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Characteristics of Children Presenting to Early Childhood Mental

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Characteristics of Children Presenting to Early Childhood Mental Powered By Docstoc
					    Evaluation of Early Childhood Mental
          Health Systems of Care

 Ilene R. Berson, Ph.D., NCSP and Maria J. Garcia-Casellas, MS, University of
        South Florida, Sarasota Partnership for Children's Mental Health

Joy S. Kaufman, Ph.D. and Amy Griffin, M.A. Yale University School of Medicine,
        Building Blocks, Southeastern CT Mental Health System of Care

  Cindy A. Crusto, Ph.D. and Meghan Finley, Ph.D, Yale University School of
           Medicine, Rhode Island Positive Educational Partnership
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Setting the Context
       Early Childhood
 System of Care Communities
• Graduated Communities
  – Denver, CO
  – State of Vermont
• 2005 Cohort
  – Allegheny County, PA
  – Los Angeles County, CA
  – Multnomah County, OR
  – State of Rhode Island*
  – Sarasota, FL*
  – Southeastern Connecticut*
       Early Childhood
   SOC Communities (cont’d)
• 2008 Cohort
  – Burlington, NC
  – State of Delaware
  – Fort Worth, TX
  – State of Kentucky
• 2009 Cohort
  – Alameda County, CA
  – Boston, MA
  – Guam
    Evaluation of Early Childhood Mental
          Health Systems of Care

 Ilene R. Berson, Ph.D., NCSP and Maria J. Garcia-Casellas, MS, University of
        South Florida, Sarasota Partnership for Children's Mental Health

Joy S. Kaufman, Ph.D. and Amy Griffin, M.A. Yale University School of Medicine,
        Building Blocks, Southeastern CT Mental Health System of Care

  Cindy A. Crusto, Ph.D. and Meghan Finley, Ph.D, Yale University School of
           Medicine, Rhode Island Positive Educational Partnership
             Acknowledgements
Building Blocks, Southeastern     Rhode Island Positive Educational
Mental Health System of Care      Partnership
• Kathleen Bradley, Ph.D., PI     • Janet Anderson, Ed.D., PI
• Sue Radway, Ed.D., PD           • Anthony Antosh, Ed.D. Co-PI
• Gigi Rhodes, LCSW, CS           • Ginny Stack, MA, PD
• Deirdre Cotter Garfield, MSW    • Frank Pace, MSW, CD
  Families United                 • Cathy Ciano, PSN RI
•Miralys Camelo, Eval Assistant   •Jo-Ann Gargiulo, Eval Assistant

Sarasota Partnership for Children's
Mental Health
•Chip Taylor, MPA, PI
•Sarah Cloud, RN, MS, PD
•Kristie Skoglund, Ed.D., LMHC, CD
•Kelly Lewin, FSN
Early Childhood Systems of Care (EC-SOC)
• EC-SOCs develop services and supports for children
  aged birth to eight years, and their families to:
   – promote positive mental health
   – prevent mental health problems, and
   – provide mental health interventions

• Although the rates of severe emotional disturbance in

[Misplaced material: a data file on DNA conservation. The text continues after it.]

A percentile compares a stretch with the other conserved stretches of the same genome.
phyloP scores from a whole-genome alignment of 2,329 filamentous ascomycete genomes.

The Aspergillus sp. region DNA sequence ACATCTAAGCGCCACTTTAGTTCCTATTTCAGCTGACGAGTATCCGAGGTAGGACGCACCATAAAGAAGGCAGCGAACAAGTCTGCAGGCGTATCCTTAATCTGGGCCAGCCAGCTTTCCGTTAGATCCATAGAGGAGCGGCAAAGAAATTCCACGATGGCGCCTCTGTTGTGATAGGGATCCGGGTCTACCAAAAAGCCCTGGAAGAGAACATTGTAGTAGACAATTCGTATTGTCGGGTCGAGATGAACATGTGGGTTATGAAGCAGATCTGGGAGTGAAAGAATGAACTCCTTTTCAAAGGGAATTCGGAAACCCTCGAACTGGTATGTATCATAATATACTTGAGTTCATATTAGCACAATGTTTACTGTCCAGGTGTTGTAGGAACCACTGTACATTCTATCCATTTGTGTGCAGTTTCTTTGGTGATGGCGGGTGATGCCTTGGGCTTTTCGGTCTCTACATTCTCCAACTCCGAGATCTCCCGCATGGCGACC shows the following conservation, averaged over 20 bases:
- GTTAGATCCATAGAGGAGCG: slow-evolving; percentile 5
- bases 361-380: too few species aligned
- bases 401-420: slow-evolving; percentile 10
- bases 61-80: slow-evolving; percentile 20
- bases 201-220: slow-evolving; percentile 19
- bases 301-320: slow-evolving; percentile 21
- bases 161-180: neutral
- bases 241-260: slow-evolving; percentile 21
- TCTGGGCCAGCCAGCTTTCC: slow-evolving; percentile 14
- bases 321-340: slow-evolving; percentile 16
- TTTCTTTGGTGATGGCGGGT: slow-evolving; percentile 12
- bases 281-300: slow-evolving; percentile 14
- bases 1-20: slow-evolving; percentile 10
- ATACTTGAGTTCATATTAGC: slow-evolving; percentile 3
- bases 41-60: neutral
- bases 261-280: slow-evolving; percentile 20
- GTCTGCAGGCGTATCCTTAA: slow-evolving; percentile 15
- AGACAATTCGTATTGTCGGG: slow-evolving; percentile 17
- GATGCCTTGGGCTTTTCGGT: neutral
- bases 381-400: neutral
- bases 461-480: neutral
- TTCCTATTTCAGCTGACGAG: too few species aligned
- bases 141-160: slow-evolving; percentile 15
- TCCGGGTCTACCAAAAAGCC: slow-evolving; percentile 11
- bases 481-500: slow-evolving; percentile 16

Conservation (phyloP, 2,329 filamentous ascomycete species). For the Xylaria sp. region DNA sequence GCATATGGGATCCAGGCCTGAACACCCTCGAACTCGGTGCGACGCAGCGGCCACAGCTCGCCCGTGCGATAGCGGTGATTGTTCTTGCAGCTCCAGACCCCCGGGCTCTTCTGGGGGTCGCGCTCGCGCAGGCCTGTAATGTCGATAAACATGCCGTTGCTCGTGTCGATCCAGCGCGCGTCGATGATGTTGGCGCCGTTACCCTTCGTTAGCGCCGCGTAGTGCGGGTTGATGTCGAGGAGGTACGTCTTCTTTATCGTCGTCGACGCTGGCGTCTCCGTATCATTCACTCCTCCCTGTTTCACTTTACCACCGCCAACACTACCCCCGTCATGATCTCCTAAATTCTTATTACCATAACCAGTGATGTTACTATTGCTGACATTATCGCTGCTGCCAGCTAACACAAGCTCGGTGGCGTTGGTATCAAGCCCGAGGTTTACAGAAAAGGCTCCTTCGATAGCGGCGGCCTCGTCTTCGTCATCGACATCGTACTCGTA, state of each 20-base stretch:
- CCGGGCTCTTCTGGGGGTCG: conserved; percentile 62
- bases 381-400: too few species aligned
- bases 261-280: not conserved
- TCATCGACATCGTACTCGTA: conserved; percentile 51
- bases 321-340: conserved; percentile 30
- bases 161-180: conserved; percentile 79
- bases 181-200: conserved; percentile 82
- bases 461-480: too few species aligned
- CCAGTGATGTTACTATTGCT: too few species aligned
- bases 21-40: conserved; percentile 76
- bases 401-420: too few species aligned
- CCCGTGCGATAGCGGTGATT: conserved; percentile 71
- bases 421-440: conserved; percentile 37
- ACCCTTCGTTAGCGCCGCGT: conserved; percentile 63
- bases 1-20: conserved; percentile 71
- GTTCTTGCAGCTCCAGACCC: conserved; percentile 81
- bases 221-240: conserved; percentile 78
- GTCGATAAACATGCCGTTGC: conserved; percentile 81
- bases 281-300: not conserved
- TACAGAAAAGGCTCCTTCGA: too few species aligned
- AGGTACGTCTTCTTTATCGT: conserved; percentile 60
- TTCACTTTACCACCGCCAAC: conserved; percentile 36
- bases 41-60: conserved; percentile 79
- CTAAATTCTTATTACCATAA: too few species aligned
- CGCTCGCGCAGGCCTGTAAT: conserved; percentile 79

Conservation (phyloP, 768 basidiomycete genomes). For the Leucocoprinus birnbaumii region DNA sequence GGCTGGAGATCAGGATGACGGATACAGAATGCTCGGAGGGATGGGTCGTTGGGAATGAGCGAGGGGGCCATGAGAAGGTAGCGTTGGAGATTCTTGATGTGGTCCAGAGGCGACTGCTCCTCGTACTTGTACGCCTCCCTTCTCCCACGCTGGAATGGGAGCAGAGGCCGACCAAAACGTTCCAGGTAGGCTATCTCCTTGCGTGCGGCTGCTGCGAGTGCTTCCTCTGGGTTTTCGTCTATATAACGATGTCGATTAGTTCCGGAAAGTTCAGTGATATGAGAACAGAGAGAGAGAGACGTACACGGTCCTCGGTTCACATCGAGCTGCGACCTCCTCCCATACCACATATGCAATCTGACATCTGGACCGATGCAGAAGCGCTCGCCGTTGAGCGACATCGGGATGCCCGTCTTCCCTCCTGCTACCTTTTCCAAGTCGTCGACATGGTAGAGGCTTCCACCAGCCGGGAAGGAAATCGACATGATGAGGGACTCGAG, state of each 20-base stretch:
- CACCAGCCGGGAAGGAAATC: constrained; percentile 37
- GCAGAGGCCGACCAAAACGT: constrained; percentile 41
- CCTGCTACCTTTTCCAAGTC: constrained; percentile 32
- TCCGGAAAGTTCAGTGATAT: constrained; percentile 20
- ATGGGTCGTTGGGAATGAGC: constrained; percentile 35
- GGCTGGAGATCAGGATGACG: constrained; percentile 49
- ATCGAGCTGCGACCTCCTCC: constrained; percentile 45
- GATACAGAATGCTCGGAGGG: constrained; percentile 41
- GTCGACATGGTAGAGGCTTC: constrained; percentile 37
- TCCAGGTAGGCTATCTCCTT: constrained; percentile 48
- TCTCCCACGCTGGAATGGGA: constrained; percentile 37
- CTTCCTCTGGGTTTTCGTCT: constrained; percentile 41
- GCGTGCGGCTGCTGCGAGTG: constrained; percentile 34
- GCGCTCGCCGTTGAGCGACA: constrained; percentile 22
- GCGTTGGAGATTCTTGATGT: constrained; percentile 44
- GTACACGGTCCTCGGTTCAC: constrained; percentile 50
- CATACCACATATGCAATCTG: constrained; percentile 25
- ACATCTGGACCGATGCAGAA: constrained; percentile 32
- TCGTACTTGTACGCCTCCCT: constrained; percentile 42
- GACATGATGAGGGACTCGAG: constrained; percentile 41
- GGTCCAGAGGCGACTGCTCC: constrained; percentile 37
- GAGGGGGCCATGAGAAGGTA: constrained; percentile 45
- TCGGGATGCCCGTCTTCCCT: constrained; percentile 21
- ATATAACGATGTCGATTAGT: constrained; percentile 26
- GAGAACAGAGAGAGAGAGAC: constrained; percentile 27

young children is nearly identical to that in older children
  (Egger, 2009), SOCs have almost exclusively served
  adolescents and school-aged children (Kaufmann &
  Hepburn, 2007).

• Although a growing number of EC-SOCs are being
  supported, little is known across communities regarding:
   – demographic and background characteristics of these children
   – experiences that may have and continue to place them at risk for
     or protect them from psychiatric difficulties
   Building EC Knowledge Base
• In response to this gap in knowledge, the Phase V
  Early Childhood sites came together to:
  – work with the national evaluation team to modify/add
    appropriate data elements for the early childhood
    population

  – select several common outcome measures so that more
    relevant longitudinal data could be gathered about young
    children

  – agree to share data so that it could be aggregated across
    sites
      Purpose of Presentation
• To present data pooled from three SAMHSA
  CMHS funded EC-SOC communities to:
  – Better understand who are the young children aged
    birth to eight years and their families served.
  – Report on factors that may have increased children’s
    risk for social, emotional, and/or behavioral
    challenges or protected them from these difficulties.
  – Examine the mental health trajectories of young
    children served in these SOC communities.
  – Discuss work of the Diagnosis and Eligibility
    Workgroup including review of imminent risk.
  – Describe efforts to validate some DC 0-3R diagnoses.
       Collaborating EC SOCs
• Our three communities were funded in 2005
  (Phase V)

• Range in ages served (birth through 11 years)

• Population of focus differs

• Intervention of focus differs

• Continuum of mental health services and
  supports are similar
     New London Building Blocks
•   An initiative of the Southeastern Mental Health
    System of Care (SEMHSOC) in partnership
    with Families United, CT Department of
    Children and Families, Child and Family
    Services, United Community and Family
    Services, LEARN

•   Children under six years with serious social,
    emotional, and mental health challenges and